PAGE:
Carter’s Corner

NEWS OF THE WIERD BITS AND PIECES OF WHEELY-WEIRDNESS COLLECTED FROM AROUND THE INTERNET…SO YOU DON’T HAVE TO. LE GRRRR… Autoblog reported on Paris police finding a lion cub inside a green Lamborghini Nov. 12. The Lamborghini and

the cubs’ reported owner were sitting near the Champs-Elysses when bystand-

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ers alerted the police of what they thought was a lion cub in a car. These people were right, because the police officers found the 33-year-old man in the Lamborghini taking selfies with the lion cub. According to reports, authorities took the driver into custody and gave the lion to the 30 Million Friends Foundation (animal rescue foundation). The Lamborghini didn’t even belong to the lion owner — it was a rental, possibly explaining the lack of concern for the Lamborghini’s leatherextensive interior (with the claws, and all). We still don’t know which Lambo the lion was charioted (trafficked?) around in, but the Aventador would be our best guess. Nobody that owns a lion is going to drive around in the cheaper Lamborghini, especially if it’s a rental. To thicken the plot, police say the man named his lion Putin, but it has since

been renamed Dadou. Although, one has to expect things like this from people who keep exotic animals as play things. France seems to have an ongoing problem with lions being kept as pets. This past month, a man was sentenced to six months in prison for attempting to sell a lion cub. The government is also currently investigating the presence of three other lion cubs in Paris suburbs.

STEPHEN KING HAS NOTHING ON THIS CAR According to wowamazing.com, The Golden Eagle was a 1964 Dodge Limited Edition. Many have considered the car as haunted, earning itself the title the “most evil car in America.” Its story started when it was purchased as a police car for a unit based in Old Orchard Beach, Maine. All three officers who drove the car died in


unexplained murder-suicides, brutally murdering their families and themselves. Not long after, the car went to the hands of Wendy Allen and her family where it would begin its second wave of terror. The Golden Eagle would randomly open its doors while out on the highway, jam the steering wheel, and would put

actly the way it used to be, Allen was able to retrieve most of the car’s parts.

BECAUSE WE’RE TOO NICE TO KEEP THEM? Autoblog recently reported about a piece of Canadian Content after dozens of cars used for the G7 summit were put up for sale. Are you looking for a deal on a lightly used 2018 Chrysler 300C? Do you feel like

purchasing several at a time? Do you feel like visiting Canada? If all of these apply, you might be able to catch a pretty decent bargain. The Canadian government is offloading Chryslers and hundreds of other cars it bought for the G7 Summit held in Québec in the summer, and the cars can be had quite cheaply. Originally, over 600 brand new cars were bought to ferry summit guests around Québec, some of them in motor-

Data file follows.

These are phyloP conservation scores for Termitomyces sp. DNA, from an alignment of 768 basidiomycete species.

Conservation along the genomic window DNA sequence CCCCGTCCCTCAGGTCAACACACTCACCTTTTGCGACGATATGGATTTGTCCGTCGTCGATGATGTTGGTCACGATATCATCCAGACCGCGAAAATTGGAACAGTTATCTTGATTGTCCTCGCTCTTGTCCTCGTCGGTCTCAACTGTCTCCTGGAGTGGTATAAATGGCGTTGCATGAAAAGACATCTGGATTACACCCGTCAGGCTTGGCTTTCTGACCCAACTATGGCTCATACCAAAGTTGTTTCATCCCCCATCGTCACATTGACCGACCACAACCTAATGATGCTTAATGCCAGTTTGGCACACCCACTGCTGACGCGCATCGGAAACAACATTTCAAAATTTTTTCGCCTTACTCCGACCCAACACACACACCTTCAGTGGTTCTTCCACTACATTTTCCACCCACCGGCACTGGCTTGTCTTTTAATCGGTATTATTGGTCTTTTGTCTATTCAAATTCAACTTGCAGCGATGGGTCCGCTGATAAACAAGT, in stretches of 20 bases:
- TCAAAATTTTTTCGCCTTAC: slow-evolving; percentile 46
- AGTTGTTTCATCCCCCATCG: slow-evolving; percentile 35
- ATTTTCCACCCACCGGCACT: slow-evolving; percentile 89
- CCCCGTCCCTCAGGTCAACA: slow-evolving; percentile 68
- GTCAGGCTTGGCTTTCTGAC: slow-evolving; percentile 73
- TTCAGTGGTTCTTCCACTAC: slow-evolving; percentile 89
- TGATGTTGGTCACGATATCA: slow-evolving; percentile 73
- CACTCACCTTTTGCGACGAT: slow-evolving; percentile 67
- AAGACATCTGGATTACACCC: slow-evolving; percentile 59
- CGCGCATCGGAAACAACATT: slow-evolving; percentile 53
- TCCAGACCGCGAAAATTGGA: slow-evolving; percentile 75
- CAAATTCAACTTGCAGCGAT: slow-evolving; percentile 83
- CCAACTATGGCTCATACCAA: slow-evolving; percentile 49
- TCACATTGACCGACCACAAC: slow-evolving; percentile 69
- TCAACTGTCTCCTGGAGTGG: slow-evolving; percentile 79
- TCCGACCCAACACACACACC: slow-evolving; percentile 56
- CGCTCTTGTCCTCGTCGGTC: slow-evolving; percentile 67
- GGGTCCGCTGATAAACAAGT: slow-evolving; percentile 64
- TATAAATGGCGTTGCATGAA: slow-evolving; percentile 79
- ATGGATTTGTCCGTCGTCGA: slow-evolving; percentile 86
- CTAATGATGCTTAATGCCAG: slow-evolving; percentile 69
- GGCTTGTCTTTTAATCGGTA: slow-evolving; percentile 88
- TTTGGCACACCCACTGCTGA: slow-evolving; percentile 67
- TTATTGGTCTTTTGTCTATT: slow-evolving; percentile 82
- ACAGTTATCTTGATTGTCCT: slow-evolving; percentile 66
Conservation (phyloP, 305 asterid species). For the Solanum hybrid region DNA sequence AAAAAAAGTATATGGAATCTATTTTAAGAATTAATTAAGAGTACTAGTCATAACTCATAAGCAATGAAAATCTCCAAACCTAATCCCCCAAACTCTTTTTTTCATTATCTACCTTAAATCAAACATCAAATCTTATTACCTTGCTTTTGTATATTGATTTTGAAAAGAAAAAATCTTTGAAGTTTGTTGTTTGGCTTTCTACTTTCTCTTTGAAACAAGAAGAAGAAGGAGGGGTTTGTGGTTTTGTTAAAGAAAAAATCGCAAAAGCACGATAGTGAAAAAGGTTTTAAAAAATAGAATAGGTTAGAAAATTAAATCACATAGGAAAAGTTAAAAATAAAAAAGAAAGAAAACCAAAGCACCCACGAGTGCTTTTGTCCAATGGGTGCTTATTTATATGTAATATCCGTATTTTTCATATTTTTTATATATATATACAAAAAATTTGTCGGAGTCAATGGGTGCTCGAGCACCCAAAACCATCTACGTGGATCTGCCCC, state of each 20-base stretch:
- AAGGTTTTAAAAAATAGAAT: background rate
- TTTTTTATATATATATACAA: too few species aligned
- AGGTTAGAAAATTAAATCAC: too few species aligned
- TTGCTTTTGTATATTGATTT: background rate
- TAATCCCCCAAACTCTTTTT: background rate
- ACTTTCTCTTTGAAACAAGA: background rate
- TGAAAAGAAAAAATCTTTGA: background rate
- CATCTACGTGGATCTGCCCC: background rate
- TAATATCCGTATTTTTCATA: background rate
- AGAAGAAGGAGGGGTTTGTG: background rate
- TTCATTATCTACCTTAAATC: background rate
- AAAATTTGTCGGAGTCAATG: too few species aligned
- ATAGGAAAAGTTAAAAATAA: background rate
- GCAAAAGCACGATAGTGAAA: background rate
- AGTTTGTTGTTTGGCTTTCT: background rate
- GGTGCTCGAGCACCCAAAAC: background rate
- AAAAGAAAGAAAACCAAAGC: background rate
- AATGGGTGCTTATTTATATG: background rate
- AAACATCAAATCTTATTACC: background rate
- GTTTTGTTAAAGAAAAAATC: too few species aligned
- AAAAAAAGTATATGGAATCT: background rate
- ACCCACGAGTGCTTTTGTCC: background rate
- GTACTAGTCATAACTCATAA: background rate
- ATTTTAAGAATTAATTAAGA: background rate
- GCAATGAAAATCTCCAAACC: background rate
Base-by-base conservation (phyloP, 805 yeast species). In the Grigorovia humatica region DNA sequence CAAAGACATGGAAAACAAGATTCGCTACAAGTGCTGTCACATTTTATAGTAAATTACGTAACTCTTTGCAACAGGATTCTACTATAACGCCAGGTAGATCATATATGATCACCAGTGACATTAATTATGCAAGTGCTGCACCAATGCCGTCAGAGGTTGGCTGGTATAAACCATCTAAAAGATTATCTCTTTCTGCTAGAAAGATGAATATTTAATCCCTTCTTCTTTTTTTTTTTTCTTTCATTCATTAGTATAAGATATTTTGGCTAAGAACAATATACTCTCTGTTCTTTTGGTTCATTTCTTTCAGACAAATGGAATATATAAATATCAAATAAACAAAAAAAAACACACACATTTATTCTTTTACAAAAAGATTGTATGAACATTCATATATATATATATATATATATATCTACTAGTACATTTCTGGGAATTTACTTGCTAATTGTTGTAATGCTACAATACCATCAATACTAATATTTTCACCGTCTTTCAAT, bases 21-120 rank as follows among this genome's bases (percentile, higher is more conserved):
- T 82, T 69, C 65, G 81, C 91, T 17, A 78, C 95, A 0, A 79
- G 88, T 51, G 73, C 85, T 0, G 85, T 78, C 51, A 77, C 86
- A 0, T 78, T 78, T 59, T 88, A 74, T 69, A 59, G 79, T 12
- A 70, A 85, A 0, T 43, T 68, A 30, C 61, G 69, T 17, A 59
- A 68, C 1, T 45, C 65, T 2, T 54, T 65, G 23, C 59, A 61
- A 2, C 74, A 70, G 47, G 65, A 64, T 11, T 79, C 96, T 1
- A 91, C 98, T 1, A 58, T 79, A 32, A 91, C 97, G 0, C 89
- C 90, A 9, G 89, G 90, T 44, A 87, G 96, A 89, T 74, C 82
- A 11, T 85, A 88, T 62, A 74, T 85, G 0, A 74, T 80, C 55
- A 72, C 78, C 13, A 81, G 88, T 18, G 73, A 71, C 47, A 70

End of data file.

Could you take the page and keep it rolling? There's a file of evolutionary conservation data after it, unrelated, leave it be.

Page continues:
the family in other life-threatening situations. Strangely, even though the situations were alarming, the Allens never did experience the same amount of violence that the Golden Eagle inflicted upon its other victims. According to Wendy Allen, the Golden Eagle had killed 14 people, but many have disputed that the number is actually much higher than that. Sometime between the 1980s and 1990s, rumors about the killer car began to spread. It prompted members of local churches to vandalize the car out of fear that it would murder again. But their efforts backfired and the individuals involved found themselves on the receiving end of the Golden Eagle’s wrath. According to stories, some members of the said group died after being decapitated by 18-wheeler trucks. Others passed away from even stranger circumstances such as being struck by lightning. Perhaps the most disturbing case connected to the Golden Eagle was the deaths involving children. On separate cases that happened during the sixties and eighties, two kids were violently hit by cars and landed on the hood of the Golden Eagle. Before paramedics could reach the scene, both victims were already dead. The stories would get even more sinister from there. A 2007 case claims that a child who merely touched the car ended up killing his entire family before burning down his home to the ground. Recently, a church group has stepped up and claimed that there was a demon inhabiting the Golden Eagle. They took action by stealing the car, chopping it up, then distributing each piece to junkyards. Wendy Allen pleaded online to have her beloved family car returned to her. Although it wasn’t exautoatlantic.com